Readers’ Theater scripts introduce the children to roles and experiences that were common in ancient times, in an interactive and entertaining manner. The students enthusiastically participate in simulations that require individuals to make “real-life” decisions just as early man was required to do. They learn the consequences of their choices, and the role that luck, skill, and knowledge plays in determining their fate. Presentation skills are enhanced during the year as students share what they have learned with parents and peers. Strategies include the creation of written and oral presentations and the incorporation of the visual and performing arts.
Sixth grade students study Earth Science and cover topics from rocks, to volcanoes, to space. We also do a series of in depth studies on specific historical natural disasters. The students participate in hands-on lab activities, such as creating models of the Earth’s layers, and inquiry based projects, such as building a water tower that will survive an earthquake. (a bunch of stuff about virtual science fair was taken out here)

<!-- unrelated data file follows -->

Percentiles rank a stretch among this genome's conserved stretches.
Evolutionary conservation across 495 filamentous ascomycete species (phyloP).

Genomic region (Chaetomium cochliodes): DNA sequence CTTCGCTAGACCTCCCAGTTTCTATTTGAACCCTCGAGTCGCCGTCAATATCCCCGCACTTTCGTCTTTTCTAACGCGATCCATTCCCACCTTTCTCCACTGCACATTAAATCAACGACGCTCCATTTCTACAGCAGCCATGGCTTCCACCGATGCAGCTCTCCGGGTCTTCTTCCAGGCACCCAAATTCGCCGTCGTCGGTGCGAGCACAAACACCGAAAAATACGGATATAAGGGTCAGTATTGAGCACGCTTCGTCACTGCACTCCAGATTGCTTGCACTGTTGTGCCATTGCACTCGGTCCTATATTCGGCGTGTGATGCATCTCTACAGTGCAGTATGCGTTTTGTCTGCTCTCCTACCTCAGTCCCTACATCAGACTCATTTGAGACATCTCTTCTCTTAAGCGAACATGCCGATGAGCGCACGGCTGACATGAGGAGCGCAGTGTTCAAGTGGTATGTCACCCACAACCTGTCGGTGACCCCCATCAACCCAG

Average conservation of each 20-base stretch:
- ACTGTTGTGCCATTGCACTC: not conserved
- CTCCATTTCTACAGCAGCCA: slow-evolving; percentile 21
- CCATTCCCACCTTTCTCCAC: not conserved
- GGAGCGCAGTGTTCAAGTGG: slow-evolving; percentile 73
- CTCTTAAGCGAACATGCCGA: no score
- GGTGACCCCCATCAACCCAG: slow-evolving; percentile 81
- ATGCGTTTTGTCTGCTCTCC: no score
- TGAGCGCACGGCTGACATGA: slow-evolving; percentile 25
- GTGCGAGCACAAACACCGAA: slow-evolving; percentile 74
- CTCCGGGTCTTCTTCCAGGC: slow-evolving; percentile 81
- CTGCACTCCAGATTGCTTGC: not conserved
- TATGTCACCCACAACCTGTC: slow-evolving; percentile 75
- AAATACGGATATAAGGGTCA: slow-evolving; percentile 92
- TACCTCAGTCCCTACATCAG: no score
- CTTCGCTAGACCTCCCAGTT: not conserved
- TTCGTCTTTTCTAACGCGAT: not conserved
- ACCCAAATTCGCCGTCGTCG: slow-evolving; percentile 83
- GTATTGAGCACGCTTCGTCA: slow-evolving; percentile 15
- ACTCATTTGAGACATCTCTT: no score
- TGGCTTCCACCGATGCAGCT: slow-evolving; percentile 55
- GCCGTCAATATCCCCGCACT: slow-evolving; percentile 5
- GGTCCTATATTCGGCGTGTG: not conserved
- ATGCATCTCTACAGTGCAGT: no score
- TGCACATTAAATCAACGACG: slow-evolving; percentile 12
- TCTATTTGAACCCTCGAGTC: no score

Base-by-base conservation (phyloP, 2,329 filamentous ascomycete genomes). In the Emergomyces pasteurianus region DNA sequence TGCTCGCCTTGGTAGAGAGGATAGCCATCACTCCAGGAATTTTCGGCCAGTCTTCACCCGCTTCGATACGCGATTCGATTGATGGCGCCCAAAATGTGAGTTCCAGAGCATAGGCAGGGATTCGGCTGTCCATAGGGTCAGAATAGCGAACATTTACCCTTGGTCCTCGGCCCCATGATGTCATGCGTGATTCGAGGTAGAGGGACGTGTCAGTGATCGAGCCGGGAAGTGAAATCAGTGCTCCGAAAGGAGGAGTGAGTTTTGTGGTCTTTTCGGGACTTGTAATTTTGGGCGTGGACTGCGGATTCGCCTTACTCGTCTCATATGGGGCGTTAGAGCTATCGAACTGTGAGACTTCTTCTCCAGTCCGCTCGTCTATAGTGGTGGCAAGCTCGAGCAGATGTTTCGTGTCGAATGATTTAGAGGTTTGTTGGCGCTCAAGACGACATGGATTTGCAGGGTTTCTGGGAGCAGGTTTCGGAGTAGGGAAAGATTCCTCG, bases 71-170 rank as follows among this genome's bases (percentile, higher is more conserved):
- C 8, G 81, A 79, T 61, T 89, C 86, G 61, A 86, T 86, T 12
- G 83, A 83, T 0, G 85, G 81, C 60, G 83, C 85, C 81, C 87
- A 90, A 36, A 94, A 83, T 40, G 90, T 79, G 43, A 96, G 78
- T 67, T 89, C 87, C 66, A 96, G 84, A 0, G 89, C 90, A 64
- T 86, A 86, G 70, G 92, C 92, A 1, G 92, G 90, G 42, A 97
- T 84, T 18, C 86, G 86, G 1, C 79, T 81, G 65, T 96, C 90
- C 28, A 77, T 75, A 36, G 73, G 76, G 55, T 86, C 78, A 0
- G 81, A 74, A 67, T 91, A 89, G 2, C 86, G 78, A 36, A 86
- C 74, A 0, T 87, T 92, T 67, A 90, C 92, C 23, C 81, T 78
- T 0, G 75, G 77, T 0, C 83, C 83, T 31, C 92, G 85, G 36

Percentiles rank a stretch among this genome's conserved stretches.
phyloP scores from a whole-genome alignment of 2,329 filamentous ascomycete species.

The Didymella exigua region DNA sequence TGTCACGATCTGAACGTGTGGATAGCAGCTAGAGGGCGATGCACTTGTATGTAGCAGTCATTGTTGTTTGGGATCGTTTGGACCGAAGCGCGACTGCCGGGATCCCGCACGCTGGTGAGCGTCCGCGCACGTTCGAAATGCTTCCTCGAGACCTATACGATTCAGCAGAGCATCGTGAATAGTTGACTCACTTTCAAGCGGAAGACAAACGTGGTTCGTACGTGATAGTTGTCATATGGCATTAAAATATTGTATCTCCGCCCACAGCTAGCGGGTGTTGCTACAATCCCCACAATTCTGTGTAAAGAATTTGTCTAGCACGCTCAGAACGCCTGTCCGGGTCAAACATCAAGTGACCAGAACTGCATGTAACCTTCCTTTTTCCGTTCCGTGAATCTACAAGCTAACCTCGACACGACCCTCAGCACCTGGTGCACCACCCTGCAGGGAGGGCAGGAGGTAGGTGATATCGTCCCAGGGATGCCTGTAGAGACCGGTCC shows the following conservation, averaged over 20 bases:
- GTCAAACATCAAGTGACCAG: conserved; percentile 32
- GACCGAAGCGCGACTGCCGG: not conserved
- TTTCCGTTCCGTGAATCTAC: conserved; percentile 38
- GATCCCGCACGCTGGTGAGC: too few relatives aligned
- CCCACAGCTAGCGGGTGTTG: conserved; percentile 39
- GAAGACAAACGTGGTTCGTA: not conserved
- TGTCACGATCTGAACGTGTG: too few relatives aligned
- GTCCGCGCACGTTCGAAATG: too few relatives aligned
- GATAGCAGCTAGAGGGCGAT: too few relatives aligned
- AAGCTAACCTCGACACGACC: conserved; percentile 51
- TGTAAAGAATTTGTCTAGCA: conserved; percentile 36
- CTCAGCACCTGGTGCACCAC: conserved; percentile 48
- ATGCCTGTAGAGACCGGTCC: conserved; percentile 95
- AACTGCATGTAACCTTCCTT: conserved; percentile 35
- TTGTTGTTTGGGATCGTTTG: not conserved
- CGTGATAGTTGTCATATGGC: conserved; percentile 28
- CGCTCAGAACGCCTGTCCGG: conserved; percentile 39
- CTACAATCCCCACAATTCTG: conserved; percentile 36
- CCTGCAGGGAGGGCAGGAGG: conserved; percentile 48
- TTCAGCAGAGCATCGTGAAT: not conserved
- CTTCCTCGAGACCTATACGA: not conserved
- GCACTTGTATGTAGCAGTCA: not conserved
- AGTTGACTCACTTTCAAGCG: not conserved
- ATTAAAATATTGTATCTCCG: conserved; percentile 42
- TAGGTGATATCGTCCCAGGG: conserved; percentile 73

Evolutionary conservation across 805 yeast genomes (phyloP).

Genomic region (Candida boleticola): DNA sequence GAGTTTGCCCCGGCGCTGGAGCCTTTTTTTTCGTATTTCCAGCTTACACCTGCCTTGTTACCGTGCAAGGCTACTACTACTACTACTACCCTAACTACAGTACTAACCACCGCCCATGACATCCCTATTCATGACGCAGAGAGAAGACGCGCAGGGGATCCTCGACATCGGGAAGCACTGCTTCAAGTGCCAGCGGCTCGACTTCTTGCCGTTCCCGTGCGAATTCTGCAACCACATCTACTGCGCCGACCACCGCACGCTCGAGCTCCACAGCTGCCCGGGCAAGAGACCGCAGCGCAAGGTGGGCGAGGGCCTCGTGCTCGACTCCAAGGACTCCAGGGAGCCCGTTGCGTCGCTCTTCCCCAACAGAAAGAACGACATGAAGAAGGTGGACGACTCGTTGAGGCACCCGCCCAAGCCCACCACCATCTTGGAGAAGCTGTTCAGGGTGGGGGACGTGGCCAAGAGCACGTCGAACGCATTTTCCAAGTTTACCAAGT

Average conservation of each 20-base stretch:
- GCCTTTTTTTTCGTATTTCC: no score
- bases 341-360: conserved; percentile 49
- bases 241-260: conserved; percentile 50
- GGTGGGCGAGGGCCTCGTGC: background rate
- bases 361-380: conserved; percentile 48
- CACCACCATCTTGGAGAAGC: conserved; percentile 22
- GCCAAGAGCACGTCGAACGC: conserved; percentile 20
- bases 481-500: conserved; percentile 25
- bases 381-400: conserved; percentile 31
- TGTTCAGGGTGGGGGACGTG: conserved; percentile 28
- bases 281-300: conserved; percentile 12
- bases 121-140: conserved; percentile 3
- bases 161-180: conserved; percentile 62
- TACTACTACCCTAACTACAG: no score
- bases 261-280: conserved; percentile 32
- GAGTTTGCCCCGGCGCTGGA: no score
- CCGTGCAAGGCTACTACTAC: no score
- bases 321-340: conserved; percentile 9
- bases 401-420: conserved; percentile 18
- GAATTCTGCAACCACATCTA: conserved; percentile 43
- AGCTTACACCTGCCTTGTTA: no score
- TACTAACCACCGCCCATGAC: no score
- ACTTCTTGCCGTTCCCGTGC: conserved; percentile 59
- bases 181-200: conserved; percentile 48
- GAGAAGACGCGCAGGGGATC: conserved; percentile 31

We also build upon the basic information learned in the elementary school grades, and help students learn how to expand the ideas and concepts that were previously taught. Students explore the steps of the scientific method and apply them to lab activities throughout the year. As a class, we work on developing note taking and study skills, as well as reading comprehension and writing. The students, through their lab reports, continue to sharpen their technical writing skills, and work on the research process and technical reading comprehension.
Sixth graders use the Santillana program and meet three times a week for 45 minutes. Although we primarily use the workbook to structure our learning of the grammar, we also learn through songs, collaborative art projects, filming of original videos, interactions with art classes and outdoor activities.
Our goal is to expose the students to the language in a variety of ways that trigger their linguistic growth and maximize their skills in the language arts as a whole.
Students derive grammatical rules from exercises created for their level and with their needs in mind. They write and read in Spanish, and practice speaking through oral presentations, oral exams, dynamic performances and collaborations with the school´s art program.